At the same time, he identifies as “a history lover”, who has pursued this passion by writing several historical books.

As an intellectual, Mr Paratico possesses keen observation and reasoning skills which allow him to assess issues from different perspectives.

As a politician, he has the ability to listen.

Speaking with him, you can’t help but notice his calm demeanour and openness, something which effectively clashes with the political force he has always been linked to: the far-right Brothers of Italy party (FdI).

Then there are issues which, when touched on, confirm his alignment with the party.

One of these is immigration, which he describes as a “sprawling” phenomenon plaguing Italy.

“Our country can’t bear the arrival of all of these people, who are economic migrants and are not fleeing persecution,” he argues.

“Their search for a better life is understandable, but we Italians can’t take care of them on our own.”

The Dublin Regulation, which states that asylum procedures must be undertaken by the first country of entry, is a problem which should be addressed immediately, in Mr Paratico’s opinion.

However, it’s a problem the coalition to which he belongs accepted and ratified in 2003, under Silvio Berlusconi’s government.

Mr Paratico is quick to respond, “It’s true, but they were different times.”

“Today, this phenomenon must be strictly regulated, like in Australia,” he adds.

However, Australia’s evermore rigid regulations on immigration are forcing many young people, including Italians, to leave the country.

Among them are academics, experienced workers and people who could contribute a great deal to Australia’s economic and cultural growth.

It’s a downside which Mr Paratico hasn’t considered much, but acknowledges nonetheless.

“This would be a big mistake for Australia,” he says.

“Italy should welcome people who are willing to integrate, but there needs to be a respect for the law.”

On the other hand, he argues that there’s a need to readdress the citizenship issue for Italians who would like to reacquire citizenship after having lost it in the past.

According to Mr Paratico, there’s also a need to welcome Italians who face hardships around the world and “would like to return to their homeland but are unable to”.

“We need to establish a humanitarian channel for Italians in South Africa who want to return to Italy,” he says.

In regard to the reacquisition of citizenship, an elusive subject which resurfaces in every election, Mr Paratico believes that the government doesn’t want to deal with it in parliament due to the “laziness and lack of interest” among representatives up until now.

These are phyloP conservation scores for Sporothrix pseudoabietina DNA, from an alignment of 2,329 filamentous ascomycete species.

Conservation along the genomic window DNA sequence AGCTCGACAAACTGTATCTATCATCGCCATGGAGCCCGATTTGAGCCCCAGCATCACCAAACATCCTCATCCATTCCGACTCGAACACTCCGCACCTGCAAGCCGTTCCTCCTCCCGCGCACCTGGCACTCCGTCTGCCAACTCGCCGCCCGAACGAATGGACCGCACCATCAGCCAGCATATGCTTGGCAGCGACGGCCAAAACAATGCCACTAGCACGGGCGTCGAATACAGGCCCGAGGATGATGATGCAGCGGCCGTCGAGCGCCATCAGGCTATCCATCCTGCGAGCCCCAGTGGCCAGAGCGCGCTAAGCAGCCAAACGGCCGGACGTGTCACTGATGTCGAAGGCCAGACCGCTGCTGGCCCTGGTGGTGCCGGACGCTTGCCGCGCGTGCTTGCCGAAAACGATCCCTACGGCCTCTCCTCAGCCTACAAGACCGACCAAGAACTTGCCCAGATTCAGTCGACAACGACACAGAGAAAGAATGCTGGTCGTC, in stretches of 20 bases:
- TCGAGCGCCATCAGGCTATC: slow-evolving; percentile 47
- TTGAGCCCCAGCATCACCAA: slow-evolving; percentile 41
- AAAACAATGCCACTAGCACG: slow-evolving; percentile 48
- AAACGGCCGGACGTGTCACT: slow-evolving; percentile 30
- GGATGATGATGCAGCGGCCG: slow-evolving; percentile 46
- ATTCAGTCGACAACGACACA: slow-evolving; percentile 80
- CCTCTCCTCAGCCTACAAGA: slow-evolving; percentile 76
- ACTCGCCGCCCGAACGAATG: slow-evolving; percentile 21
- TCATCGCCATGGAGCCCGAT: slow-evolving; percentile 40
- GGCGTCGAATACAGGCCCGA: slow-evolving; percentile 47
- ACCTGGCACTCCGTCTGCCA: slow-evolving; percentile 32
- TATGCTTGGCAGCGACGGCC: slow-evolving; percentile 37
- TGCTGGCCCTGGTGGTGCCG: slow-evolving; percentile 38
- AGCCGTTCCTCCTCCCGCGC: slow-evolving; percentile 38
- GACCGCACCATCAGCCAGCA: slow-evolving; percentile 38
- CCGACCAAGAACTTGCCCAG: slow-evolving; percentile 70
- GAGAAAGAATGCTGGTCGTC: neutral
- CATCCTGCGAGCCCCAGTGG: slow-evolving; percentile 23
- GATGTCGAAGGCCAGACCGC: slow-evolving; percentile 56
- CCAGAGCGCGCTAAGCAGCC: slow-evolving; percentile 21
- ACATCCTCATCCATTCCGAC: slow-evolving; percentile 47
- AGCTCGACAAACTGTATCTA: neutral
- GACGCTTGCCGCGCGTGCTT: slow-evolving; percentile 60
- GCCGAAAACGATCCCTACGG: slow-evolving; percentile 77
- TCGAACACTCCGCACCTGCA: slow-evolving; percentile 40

“Unfortunately, there is a sense of ignorance regarding Australia’s importance and the wonderful things that Italians in Australia have done,” he says.

Mr Paratico has come to know the Italian community in Australia over the past few weeks, visiting Melbourne and Sydney, and was stunned by the immense impact Italians have had on our society.

However, he admits that he was shocked by “the influence that patronati [social security and welfare offices] have on the vote of people of a certain age”, which could jeopardise the election results.

“I’m counting on the young people, who I don’t think will all vote for the Five Star Movement as is predicted,” he adds.

“I’m focusing on Israel, Marocco and South Africa.”

In those countries, it would seem that the centre-left grip on the electorate isn’t as strong as in Australia, and the results could be more uncertain.

The results will also be uncertain at a national level, and many are expecting them to be a prelude to an arrangement between the Democratic Party (PD) and the centre-right to form a government “of broad agreements” to which Mr Paratico is “absolutely opposed”.

“Georgia Meloni has always been clear on this point: no messy power-sharing. [If that’s the case], we’d rather go to the opposition,” he says.

“Either a technocratic government, or another election immediately.”

Mr Paratico clearly expresses this view, just as clearly as he explains the reason behind his decision to run as a candidate.

“I have worked outside Italy for 38 years, always with Italian-made products,” he concludes.

“I have been very lucky and Italy has offered me a great deal; I’d like to give back to my country and my compatriots. I can see that things aren’t going well in Italy and I would like to do my bit to help.”